My knowledge may be out of date but the stack is something like this:
kmalloc allocates physically contiguous memory by calling
get_free_pages (this is what the acronym
GFP stands for). The
GFP_* flags passed to
kmalloc end up in
get_free_pages, which is the page allocator.
Since special handling is required for highmem pages, you won't get them unless you add the
GFP_HIGHMEM flag to the request.
All memory in Linux is virtual (a generalization that is not exactly true and that is architecture-dependent, but let's go with it, until the next parenthesized statement in this paragraph). There is a range of memory, however, that is not subject to the virtualization in the sense of remapping of pages: it is just a linear mapping between virtual addresses and physical addresses. The memory allocated by
get_free_pages is linearly mapped, except for high memory. (On some architectures, linear mappings are supported for memory ranges without the use of a MMU: it's just a simple arithmetic translation of logical addresses to physical: add a displacement. On other architectures, linear mappings are done with the MMU.)
Anyway, if you call
get_free_pages (directly, or via
kmalloc) to allocate two or more pages, it has to find physically contiguous ones.
Now virtual memory is also implemented on top of
get_free_pages, because we can take a page allocated that way, and install it into a virtual address space.
This is how
mmap works and everything else for user space. When a piece of virtual memory is committed (becomes backed by a physical page, on a page fault or whatever), a page comes from
get_free_pages. Unless that page is highmem, it has a linear mapping so that it is visible in the kernel. Additionally, it is wired into the virtual address space for which the request is being made. Some kernel data structures keep track of this, and of course it is punched into the page tables so the MMU makes it happen.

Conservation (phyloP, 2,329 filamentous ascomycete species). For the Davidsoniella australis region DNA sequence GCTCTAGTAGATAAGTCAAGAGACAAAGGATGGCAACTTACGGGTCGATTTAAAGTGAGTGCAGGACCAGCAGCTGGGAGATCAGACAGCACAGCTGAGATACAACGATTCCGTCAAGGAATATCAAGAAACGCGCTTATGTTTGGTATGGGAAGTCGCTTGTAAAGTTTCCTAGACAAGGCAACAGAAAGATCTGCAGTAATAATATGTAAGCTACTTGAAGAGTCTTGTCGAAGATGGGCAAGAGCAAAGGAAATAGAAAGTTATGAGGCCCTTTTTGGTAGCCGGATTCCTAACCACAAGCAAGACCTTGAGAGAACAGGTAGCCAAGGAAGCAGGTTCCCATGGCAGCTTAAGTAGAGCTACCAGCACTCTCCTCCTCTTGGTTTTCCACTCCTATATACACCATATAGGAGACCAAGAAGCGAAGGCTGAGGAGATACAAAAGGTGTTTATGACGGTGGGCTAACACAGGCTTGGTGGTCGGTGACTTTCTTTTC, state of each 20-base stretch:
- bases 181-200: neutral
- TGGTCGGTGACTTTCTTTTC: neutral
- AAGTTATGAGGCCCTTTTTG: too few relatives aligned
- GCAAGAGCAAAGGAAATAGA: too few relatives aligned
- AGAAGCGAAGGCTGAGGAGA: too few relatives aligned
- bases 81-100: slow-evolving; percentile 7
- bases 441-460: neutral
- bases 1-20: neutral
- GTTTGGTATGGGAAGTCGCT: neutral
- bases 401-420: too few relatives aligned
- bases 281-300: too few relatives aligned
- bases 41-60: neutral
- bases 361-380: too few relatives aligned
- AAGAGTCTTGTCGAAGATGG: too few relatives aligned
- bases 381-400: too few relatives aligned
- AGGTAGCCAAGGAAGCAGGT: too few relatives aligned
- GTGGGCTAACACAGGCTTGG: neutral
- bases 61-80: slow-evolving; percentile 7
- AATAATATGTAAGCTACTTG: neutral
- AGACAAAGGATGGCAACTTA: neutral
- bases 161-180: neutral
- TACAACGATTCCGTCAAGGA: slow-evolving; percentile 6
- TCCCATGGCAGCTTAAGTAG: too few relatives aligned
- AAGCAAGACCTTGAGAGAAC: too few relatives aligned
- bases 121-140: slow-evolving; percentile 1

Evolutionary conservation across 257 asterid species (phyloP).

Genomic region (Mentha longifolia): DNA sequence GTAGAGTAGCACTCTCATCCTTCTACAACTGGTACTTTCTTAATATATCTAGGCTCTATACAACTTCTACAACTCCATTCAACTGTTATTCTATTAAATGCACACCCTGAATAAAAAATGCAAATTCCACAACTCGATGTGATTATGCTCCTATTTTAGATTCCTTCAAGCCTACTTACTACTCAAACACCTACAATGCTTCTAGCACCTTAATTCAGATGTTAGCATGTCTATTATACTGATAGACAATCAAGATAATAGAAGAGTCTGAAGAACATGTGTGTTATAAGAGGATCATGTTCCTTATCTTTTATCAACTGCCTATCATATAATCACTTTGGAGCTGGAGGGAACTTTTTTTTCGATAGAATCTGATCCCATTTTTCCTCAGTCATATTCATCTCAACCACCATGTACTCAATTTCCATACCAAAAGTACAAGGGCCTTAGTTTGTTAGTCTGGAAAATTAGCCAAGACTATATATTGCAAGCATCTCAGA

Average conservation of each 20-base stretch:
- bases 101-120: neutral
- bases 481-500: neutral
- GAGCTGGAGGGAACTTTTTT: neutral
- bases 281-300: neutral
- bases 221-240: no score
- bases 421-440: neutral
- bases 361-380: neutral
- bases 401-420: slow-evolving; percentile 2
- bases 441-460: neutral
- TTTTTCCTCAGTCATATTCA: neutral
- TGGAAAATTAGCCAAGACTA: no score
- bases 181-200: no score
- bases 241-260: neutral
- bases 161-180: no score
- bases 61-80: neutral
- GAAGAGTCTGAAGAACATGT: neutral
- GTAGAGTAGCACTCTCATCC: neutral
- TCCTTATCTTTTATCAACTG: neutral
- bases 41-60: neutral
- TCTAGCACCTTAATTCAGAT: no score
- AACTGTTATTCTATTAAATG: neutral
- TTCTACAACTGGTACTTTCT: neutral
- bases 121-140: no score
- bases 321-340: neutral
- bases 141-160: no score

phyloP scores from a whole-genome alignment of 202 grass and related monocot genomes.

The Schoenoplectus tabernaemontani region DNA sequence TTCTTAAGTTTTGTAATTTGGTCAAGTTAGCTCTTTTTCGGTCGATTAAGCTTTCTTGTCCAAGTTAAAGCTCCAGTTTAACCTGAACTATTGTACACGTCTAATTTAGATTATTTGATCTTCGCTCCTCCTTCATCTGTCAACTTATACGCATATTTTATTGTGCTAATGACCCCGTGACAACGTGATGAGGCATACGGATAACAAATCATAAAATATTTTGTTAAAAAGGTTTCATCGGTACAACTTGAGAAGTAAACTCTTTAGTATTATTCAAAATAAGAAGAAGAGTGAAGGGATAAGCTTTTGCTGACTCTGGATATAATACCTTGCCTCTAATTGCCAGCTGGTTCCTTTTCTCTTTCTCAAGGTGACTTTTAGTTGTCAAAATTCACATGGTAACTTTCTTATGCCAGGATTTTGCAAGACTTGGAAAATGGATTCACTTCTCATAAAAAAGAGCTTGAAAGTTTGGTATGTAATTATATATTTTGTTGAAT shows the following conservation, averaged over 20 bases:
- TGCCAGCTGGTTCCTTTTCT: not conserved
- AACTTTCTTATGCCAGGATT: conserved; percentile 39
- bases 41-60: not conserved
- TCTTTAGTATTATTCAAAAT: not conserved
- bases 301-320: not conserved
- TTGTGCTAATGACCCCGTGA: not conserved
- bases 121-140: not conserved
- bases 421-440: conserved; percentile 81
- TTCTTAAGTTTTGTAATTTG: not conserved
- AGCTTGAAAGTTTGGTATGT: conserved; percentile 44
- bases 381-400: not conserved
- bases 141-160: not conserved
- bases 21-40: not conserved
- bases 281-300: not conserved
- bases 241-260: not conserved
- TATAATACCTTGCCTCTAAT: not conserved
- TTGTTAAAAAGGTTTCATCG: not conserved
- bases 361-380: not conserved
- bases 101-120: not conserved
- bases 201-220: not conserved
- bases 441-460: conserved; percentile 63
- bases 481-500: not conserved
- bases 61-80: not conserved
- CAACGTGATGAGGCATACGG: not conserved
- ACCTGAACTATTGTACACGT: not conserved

vmalloc is similar in principle to
mmap, but far simpler because it doesn't deal with multiple backends (devices in the filesystem with a
mmap virtual function) and doesn't deal with issues like coalescing and splitting of mappings that mmap allows. The
vmalloc area consists of a reserved range of virtual addresses visible only to the kernel (whose base address and is architecture dependent and can be tweaked by you at kernel compile time). The
vmalloc allocator carves out this virtual space, and populates it with pages from
get_free_pages. These need not be contiguous, and so can be obtained one at a time, and wired into the allocated virtual space.
Highmem pages are physical memory that is not addressable in the kernel's linear map representing physical memory. Highmem exists because the kernel's linear "window" on physical memory isn't always large enough to cover all of memory. (E.g. suppose you have a 1GB window, but 4GB of RAM.) So, for coverage of all of memory, there is in addition to the linear map, some smaller "non linear" map where pages they are selectively made visible, on a temporary basis using
kunmap. Placement of a page into this view is considered the acquisition of a precious resource that must be used sparingly and released as soon as possible.
A highmem page can be installed into a virtual memory map just like any other page, and no special "highmem" handling is needed for that view of the page. Any map: that of a process, or the vmalloc range.
If you're dealing with some virtual memory that could be a mixture of highmem and non-highmem pages, which you have to view through the kernel's linear space, you have to be prepared to use the mapping functions.